The program like many of its ilk are a work in progress and while its utility right now is limited to a kid’s half-hour in a toy store before getting bored, it is crucial to note that if an AI program can produce copy and blog posts quicker than an office coffee machine squirts out the burnt brown liquid, a digital or advertising agency, in particular, may find it useful in the coming years.

Digital agencies may see ChatGPT as a handy tool to produce basic content for blogs or emailers or newsletters and pitch it to clients. "I see the solution being offered as part of a boutique offering from an agency,” says Neeraj Sharma. He feels such programs can’t stand alone as an offering because clients have access to said technology too. Sharma is the senior vice president of strategy at L&K Saatchi & Saatchi.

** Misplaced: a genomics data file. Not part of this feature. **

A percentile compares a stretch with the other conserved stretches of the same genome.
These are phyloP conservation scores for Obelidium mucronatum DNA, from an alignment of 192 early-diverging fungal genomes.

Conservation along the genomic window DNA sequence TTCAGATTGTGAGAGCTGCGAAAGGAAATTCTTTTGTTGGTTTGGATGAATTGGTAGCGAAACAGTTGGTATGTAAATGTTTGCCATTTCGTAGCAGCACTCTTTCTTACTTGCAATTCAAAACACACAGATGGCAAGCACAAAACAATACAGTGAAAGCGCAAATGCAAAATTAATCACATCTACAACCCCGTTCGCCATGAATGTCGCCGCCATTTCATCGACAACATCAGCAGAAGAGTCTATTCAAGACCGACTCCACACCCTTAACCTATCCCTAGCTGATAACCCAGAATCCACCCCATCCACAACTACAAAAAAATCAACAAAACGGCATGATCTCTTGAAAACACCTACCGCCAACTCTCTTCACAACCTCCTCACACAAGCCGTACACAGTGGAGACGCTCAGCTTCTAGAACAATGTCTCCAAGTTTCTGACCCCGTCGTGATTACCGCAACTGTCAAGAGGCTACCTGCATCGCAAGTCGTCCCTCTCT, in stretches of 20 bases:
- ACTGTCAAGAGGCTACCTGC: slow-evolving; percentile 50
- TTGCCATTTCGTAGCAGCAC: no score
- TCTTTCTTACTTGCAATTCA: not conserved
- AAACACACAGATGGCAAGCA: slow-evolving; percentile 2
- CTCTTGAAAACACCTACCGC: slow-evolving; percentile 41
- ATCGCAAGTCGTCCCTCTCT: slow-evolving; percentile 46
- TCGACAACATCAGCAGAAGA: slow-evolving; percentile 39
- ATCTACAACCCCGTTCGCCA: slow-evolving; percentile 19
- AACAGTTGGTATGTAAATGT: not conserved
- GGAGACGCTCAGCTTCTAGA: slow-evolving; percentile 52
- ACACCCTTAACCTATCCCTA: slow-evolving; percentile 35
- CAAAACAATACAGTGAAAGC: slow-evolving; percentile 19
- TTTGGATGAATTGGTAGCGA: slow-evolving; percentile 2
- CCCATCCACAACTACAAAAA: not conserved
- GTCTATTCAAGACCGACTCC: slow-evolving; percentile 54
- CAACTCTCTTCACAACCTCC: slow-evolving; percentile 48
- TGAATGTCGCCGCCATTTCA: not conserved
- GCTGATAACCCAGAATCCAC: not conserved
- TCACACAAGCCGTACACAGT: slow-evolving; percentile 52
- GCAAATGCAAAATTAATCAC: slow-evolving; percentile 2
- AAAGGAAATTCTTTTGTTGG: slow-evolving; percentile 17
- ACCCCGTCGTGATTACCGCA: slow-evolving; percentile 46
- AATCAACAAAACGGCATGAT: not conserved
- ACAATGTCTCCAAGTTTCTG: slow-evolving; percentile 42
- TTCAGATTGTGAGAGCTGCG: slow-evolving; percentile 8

When afaqs! tried to visit ChatGPT yesterday night.
When afaqs! tried to visit ChatGPT yesterday night.

And when agencies offer AI as part of their solutions offering, there will be some collateral damage to the existing job roles and departments. The first casualty as per Sharma is content writing because it produces content, which already exists, that an AI can do far better.

Think of a blog post on How to buy life insurance? It is not a new topic and ChatGPT over the years will have more access to data points on the question than a mortal ever can.

Content writing’s future is something even Jay Morzaria feels is on shaky ground but “not completely”. Morzaria, a creative director at OktoBuzz, thinks AI isn’t that refined to execute the many nuances of content writing such as the “natural insertion of keywords in a blog post.”